100 years ago

THE 21st West Yorkshire Regiment, stationed at the Raikes camp in Skipton, was endeavouring to form a band, and through the generosity of the management of the Premier Picture Palace, a concert was held. Proceeds were £10.

The 29th annual meeting of the Craven Naturalists and Scientific Association was held. It was reported that during 1915, the association followed the policy of having evening excursions during the summer months and lectures and demonstrations in the winter.

The editors of the two newspapers published in Skipton, the West Yorkshire Pioneer and the Craven Herald, came to the conclusion that there would be a curtailment of "free privileges" given to many organisations as a result of the war. It was agreed to make a charge for all appeals from then on.

50 years ago

WILD mink, appearing in increasing numbers in Yorkshire, were causing the Ministry of Agriculture some concern. The animals were wanton killers and could create havoc on poultry farms. Where they came from was unknown, but some originated from Lancashire mink farms in the 1950s. They spread towards Settle in 1963.

Schemes in Skipton to encourage vehicles to use side roads instead of causing congestion in the High Street had an adverse effect. A fire officer explained that heavy lorries were using Coach Street far more than they used to and it could have an adverse effect on the bridge, which was never meant for heavy traffic.

Bradford Corporation was to be permitted to build a covered service reservoir on land to be compulsorily purchased at Addingham. At a public inquiry, the owners of the land at Hart House Farm, Moor Lane, objected to the plans.

25 years ago

EMBSAY'S Simon Wallbank was named Mr Yorkshire Young Farmer 1991. Simon, 25, took the title after winning through a district eliminator and then being interviewed by three judges. Simon had been a member of Skipton Young Farmers for 15 years and was chairman of the group. "It the cheapest form of entertainment I know," he said.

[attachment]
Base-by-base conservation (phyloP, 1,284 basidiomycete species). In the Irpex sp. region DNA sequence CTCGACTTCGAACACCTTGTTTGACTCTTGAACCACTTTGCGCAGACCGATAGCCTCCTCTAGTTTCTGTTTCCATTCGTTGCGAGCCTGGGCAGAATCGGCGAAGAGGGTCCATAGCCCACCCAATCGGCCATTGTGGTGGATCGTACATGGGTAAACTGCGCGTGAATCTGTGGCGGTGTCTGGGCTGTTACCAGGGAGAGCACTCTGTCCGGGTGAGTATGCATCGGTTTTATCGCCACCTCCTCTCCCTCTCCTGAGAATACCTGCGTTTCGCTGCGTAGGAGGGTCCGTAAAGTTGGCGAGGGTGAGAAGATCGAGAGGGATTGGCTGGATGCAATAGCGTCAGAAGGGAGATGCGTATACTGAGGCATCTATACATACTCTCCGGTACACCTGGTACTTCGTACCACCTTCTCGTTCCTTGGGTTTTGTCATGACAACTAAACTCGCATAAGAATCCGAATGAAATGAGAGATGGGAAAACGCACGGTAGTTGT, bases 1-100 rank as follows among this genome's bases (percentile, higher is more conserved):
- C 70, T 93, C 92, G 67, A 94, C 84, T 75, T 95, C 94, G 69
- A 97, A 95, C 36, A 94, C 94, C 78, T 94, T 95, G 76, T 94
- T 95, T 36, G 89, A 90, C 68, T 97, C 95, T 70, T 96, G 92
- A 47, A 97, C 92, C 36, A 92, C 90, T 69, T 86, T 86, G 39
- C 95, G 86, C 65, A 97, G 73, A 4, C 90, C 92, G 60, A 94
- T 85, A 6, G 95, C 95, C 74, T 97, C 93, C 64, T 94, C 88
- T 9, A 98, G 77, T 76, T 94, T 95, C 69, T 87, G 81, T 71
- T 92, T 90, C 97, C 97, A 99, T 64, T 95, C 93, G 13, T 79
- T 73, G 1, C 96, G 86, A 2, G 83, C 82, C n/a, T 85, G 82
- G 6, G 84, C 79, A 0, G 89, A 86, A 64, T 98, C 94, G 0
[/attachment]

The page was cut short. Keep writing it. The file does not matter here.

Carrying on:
A major expansion scheme, that could have created between 50 and 60 new jobs, was in jeopardy after it was announced that plans for an £8.3 million dual carriageway between Skipton and Kildwick had been shelved. But the Department of Transport said it would be looking again at ways of linking Skipton bypass to the new Aire Valley road and would put forward new proposals as soon as possible. Tim Wilson, who owned Aireside Mill at Cononley, said the decision would mean more potential deaths at the junction of Cononley Lane.

It was last orders for popular Addingham landlord David Harrison. He was retiring after running the Fleece pub for 14 years. "We inherited a good atmosphere and a good clientele when we took over and I would like to think we have kept it," said David, who was planning to stand as a Conservative candidate in the Bradford Council elections.

10 years ago

JENNENE Stubbs was appointed new tourism, events and support development officer for the community-led partnership of West Craven Together. Her full-time role involved working with residents, traders and businesses to put the area on the map and encourage visitors and investment. "I hope to further establish Barnoldswick as a town which is proud to celebrate its uniqueness and surrounding countryside and to ensure West Craven is a prime place to live in, work and enjoy," she said.

Preparation work started on one of the biggest projects to be carried out by the National Grid in Craven. Pipes which would be used to create a new £110 million high pressure gas pipeline appeared in a field on the Broughton Estate. Eventually the pipeline would be capable of carrying 20 per cent of the country's gas requirements and would cross 58 roads, six railway lines, nine rivers and two canals.

The A682 linking Long Preston to the M65 at Nelson was named as the UK's most dangerous road in research carried out by weekly car magazine Auto Express. And the 14-mile route also made it into the top ten of the world's most dangerous roads, behind routes in Bolivia, Iraq, India, Paris, Portugal, Kenya, Brazil and Tibet. The magazine claimed the A682 had seen 22 serious accidents in the past three years.